How rich is Mario Vargas Llosa?


How rich is Mario Vargas Llosa?

Mario Vargas Llosa Net Worth:
$500 Thousand

Birth date: March 28, 1936
Birth place: Arequipa, Arequipa, Peru
Profession: Writer, Actor, Director
Education: Complutense University of Madrid, National University of San Marcos, Leoncio Prado Military Academy
Nationality: Peruvian
Partner: Isabel Preysler
Spouse: Julia Urquidi
Children: Gonzalo Vargas Llosa, Morgana Vargas Llosa
Parents: Dora Llosa Ureta, Ernesto Vargas Maldonado
Siblings: Enrique Vargas, Ernesto Vargas
Awards: Nobel Prize in Literature, Miguel de Cervantes Prize, Premio Planeta de Novela, Rómulo Gallegos Prize, Princess of Asturias Award for Literature, Peace Prize of the German Book Trade, Jerusalem Prize for the Freedom of the Individual in Society, Menéndez Pelayo International Prize, Maria Moors Cabot Prizes, PEN/Nabokov Award for Achievement in International Literature, Grinzane Cavour Prize, National Book Critics Circle Award for Criticism, Irving Kristol Award, Prix mondial Cino Del Duca, Carlos Fuentes Prize
Nominations: Neustadt International Prize for Literature, Man Booker International Prize
Movies: The Feast of the Goat, Captain Pantoja and the Special Services, Tune in Tomorrow, The City and the Dogs, Pantaleón y las visitadoras, Los Cachorros
TV shows: El Chivo

Mario Vargas Llosa Net Worth:

Jorge Mario Pedro Vargas Llosa, 1st Marquis of Vargas Llosa (Spanish: [?ma?jo ??a??as ??osa]; born March 28, 1936) is a Peruvian writer, politician, journalist, essayist, college professor, and recipient of the 2010 Nobel Prize in Literature. Vargas Llosa is one of Latin America's most significant novelists and essayists, and one of the leading writers of his generation. Some critics consider him to have had a larger international impact and worldwide audience than any other writer of the Latin American Boom. Upon announcing the 2010 Nobel Prize in Literature, the Swedish Academy said it had been given to Vargas Llosa "for his cartography of structures of power and his trenchant images of the individual's resistance, revolt, and defeat". Vargas Llosa is currently a visiting Professor in the Lewis Center for the Arts at Princeton University.Vargas Llosa rose to fame in the 1960s with novels such as The Time of the Hero (La ciudad y los perros, literally The City and the Dogs, 1963/1966), The Green House (La casa verde, 1965/1968), and the monumental Conversation in the Cathedral (Conversación en la catedral, 1969/1975). He writes prolifically across an array of literary genres, including literary criticism and journalism. His novels include comedies, murder mysteries, historical novels, and political thrillers. Several, such as Captain Pantoja and the Special Service (1973/1978) and Aunt Julia and the Scriptwriter (1977/1982), have been adapted as feature films.Many of Vargas Llosa's works are influenced by the writer's perception of Peruvian society and his own experiences as a native Peruvian. Increasingly, however, he has expanded his range, and tackled themes that arise from other parts of the world. In his essays, Vargas Llosa has made many criticisms of nationalism in different parts of the world, among others in Bosnia, Croatia and Serbia. Another change over the course of his career has been a shift from a style and approach associated with literary modernism, to a sometimes playful postmodernism.Like many Latin American writers, Vargas Llosa has been politically active throughout his career; over the course of his life, he has gradually moved from the political left towards liberalism or neoliberalism. While he initially supported the Cuban revolutionary government of Fidel Castro, Vargas Llosa later became disenchanted with the policies of the Cuban President. He ran for the Peruvian presidency in 1990 with the center-right Frente Democrático (FREDEMO) coalition, advocating neoliberal reforms, but lost the election to Alberto Fujimori. He is the person who, in 1990, "coined the phrase that circled the globe", declaring on Mexican television, "Mexico is the perfect dictatorship", a statement which became an adage during the following decade.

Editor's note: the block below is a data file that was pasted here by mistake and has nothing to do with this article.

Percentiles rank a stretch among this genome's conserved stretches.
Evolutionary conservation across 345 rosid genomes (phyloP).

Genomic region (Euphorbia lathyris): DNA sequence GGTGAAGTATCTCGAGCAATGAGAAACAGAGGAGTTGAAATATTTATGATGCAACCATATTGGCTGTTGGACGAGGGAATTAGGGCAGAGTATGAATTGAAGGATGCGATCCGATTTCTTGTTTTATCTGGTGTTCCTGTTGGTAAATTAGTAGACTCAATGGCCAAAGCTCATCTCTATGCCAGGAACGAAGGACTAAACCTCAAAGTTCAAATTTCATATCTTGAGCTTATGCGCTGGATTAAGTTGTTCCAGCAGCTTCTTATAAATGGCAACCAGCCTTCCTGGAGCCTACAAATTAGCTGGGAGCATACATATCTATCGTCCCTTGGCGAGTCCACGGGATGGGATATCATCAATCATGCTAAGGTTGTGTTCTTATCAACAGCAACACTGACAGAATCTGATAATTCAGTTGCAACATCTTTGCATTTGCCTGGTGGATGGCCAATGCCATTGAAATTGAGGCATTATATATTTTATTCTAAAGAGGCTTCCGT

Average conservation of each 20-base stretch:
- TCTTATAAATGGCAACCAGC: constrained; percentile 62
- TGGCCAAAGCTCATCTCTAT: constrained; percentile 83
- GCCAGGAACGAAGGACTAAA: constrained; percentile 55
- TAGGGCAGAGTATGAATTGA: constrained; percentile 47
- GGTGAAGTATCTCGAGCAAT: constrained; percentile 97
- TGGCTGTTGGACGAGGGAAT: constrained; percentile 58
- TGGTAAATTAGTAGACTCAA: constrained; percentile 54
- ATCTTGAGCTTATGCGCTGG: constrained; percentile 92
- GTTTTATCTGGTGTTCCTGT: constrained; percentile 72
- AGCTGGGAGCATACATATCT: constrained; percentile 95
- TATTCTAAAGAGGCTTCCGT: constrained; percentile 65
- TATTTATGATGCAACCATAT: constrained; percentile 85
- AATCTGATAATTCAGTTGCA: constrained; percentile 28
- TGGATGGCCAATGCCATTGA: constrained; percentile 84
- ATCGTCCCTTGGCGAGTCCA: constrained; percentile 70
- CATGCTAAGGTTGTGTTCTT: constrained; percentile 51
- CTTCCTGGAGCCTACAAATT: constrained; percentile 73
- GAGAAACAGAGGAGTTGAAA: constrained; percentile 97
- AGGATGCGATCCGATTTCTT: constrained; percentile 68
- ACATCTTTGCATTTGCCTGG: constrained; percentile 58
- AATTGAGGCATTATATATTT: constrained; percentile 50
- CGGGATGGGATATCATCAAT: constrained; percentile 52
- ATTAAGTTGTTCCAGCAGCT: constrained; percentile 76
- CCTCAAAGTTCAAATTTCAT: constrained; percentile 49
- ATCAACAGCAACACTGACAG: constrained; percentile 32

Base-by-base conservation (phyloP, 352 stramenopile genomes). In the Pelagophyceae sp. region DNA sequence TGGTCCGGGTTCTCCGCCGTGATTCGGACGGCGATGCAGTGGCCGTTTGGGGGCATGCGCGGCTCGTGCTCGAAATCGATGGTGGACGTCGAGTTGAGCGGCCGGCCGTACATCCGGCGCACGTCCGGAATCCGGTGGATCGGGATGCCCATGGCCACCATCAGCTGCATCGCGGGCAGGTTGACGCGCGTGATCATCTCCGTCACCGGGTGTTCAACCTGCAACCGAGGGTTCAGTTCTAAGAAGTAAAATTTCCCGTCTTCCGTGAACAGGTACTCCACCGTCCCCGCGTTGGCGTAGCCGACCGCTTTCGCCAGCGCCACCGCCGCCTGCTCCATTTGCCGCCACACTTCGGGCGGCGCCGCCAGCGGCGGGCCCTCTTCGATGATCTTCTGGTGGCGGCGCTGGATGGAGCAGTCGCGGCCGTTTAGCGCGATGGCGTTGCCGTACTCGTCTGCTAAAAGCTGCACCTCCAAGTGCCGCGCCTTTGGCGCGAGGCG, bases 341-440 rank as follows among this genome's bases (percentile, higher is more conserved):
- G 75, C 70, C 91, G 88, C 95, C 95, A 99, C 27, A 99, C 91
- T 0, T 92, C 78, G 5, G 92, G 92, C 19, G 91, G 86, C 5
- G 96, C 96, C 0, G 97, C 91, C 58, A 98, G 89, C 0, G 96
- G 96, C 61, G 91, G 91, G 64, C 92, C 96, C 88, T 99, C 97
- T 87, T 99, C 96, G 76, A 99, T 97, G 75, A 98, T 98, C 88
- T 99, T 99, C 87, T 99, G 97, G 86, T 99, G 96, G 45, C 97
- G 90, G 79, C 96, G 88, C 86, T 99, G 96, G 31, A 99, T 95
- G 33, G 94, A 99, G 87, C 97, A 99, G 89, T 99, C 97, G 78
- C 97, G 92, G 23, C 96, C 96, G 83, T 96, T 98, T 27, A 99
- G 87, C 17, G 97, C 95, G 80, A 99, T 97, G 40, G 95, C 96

Source: Wikipedia